They met and they made quite the couple, doing their Mick Jagger/Keith Richards thing: Peter had the perfect leer, Michael had the perfect pout.
Michael Stipe came to Athens in 1977, moving to the area from St. Louis, Mo., with his two sisters, Cyndi and Lynda, and his mom and retired military dad. Being the only boy, Michael was adored by his sisters and his parents. As a child he became accustomed to getting attention, and by the time he was a teen he knew that he was special, the main attraction.
At high school in St. Louis, Michael wore his hair in a ‘natural,’ almost an Afro. He walked in platform shoes, wore wide-collared shirts. Despite all that, he was very popular. He was in a band and worked the glitter Mott the Hoople style: Once he went to The Rocky Horror Picture Show in Frank N. Furter drag: bare-chested and complete with black stockings, garters, bikini underwear, and thick lipstick, a Blue Oyster Cult pin stuck to his overcoat.
Michael tried very hard. He was working his way through it. He wanted to perform, and yet . . . he also wanted to be an artist. He could be flamboyant and flashy, or withdrawn, sultry, poetic. He was, by his own frequent confession, a confused Midwestern boy. But one thing he was sure of: He wanted to be a star.
Once in Athens, Michael looked for anything that would allow him to get up on stage. He wanted to be in another band. Wanted it bad. He worked in the kitchen at Sambo’s, and between burger plates he hunched like an oil-lamp clerk over the back-page ads of the local paper, looking for the magic, future-fame-promising words: “Singer Wanted.” That was what he did: Michael sang.
He answered ads. Went once. Saw they played shit. Never went back.
Finally he found one he could work with. A guitar player named Derek Nunally had a band called Gangster. They practiced in the garage behind his parents’ house in Monroe, Ga., a few miles outside of Athens. Michael practiced with the band in the garage, which they nicknamed “The Gangster Hideaway.” When they performed, playing all covers from Tom Petty to Elvis, they wore zoot suits. Michael, who was just seventeen at the time, wore one and gave himself a stage name, Michael Valentine. When they played around Athens, his sisters were always there, his biggest fans.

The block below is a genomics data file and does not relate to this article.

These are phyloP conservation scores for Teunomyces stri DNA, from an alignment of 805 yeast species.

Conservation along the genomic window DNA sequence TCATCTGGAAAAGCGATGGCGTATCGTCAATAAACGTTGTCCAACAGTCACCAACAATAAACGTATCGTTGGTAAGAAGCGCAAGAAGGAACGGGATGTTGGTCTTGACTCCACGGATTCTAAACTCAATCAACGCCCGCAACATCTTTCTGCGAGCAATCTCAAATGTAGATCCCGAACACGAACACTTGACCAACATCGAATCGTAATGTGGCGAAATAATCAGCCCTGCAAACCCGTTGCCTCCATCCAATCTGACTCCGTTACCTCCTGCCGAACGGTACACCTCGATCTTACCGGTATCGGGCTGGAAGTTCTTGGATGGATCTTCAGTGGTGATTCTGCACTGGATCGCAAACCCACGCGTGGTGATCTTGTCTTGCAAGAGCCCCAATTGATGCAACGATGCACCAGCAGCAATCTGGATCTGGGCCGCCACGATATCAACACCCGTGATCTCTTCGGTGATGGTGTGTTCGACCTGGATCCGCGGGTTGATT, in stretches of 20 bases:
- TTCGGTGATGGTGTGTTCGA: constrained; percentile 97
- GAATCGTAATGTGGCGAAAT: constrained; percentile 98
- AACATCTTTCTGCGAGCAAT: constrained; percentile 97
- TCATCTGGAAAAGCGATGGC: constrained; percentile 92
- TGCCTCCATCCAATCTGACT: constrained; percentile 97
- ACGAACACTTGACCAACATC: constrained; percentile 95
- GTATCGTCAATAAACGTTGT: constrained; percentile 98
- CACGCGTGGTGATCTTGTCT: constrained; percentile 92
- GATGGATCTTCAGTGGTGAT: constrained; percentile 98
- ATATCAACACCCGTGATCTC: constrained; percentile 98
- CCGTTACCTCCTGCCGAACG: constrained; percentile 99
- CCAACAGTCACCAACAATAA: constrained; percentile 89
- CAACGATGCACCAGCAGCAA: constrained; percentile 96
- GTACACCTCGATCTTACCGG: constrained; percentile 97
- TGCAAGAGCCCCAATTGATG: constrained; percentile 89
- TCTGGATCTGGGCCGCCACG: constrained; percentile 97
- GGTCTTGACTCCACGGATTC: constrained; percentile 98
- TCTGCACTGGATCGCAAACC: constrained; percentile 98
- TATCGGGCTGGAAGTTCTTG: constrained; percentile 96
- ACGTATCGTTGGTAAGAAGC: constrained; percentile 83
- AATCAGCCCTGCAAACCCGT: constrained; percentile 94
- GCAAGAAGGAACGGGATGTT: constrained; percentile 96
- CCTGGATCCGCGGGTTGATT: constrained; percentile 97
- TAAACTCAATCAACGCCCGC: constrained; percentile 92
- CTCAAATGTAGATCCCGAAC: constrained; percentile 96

“I did it for the money,” Stipe said a decade later, still ashamed. “They paid me well. But it’s deeply embarrassing. It was a step back, just a reaching out for anything. I wore some elephant bells I had from high school and they all thought I was serious.”
Gangster broke up after Michael had been with them for a year. That was all right by him. He was into new music:
“My folks had gotten a Publisher’s Clearinghouse thing, you know, pick ten magazines for a dollar? And they said ‘Pick anything you want,’ and so I got The Village Voice. It sounded better than Good Housekeeping, Boys’ Life or Sports Illustrated. It sounded different. So I got it and started reading about all this stuff going on at CBGB’s. And I read an article by a writer comparing the new music to black-and-white television. Grainy, as opposed to the real high-resolution color television. And it was, like, all these new bands were small black-and-white TV against color. And it really piqued my interest. At the time I bought records at the mall and the PX, and the PX carried Roxy Music. I would go into the mall and bug the guy for records and finally Patti Smith’s record came out and I bought it.
“I loved Patti Smith. When I was sixteen my girlfriend gave me a membership in the Patti Smith Fan Club and her mother ran it and she sent me long letters and snapshots and wished me a happy sixteenth birthday.”
When he first came to Athens and enrolled in the university as an art student, Michael lived outside of town. When he had time between and after classes he hung out at Wuxtry talking to Peter, or at Chapter Three, another record store downtown. Between that, working at Sambo’s, and playing in Gangster, his time was spent.
Once they moved into the church together, the social worlds of Peter and Michael expanded. It was the fall of 1979. A new school year was beginning. And it began with an invitation to a party. . . .
Four of the D Phi U girls—Sandi Phipps, Linda Hopper, Kathy Russo, and Sally Hamilton—had moved out of the sub-basement of Reed Hall when school let out that spring. When school started again in the fall they set up house off-campus in a four-bedroom rental east of town on Lexington Highway, out across from the Putt Putt miniature golf course, just down the highway a ways from the church where their friend Kathleen had just moved with Peter Buck and Michael Stipe. The girls were thrilled to be free from the dorm. They spent the first days of the new fall finding old friends from the year before, collecting the new season’s phone numbers. To help out the re-meeting, they threw a party.
They called it a Reggae Party.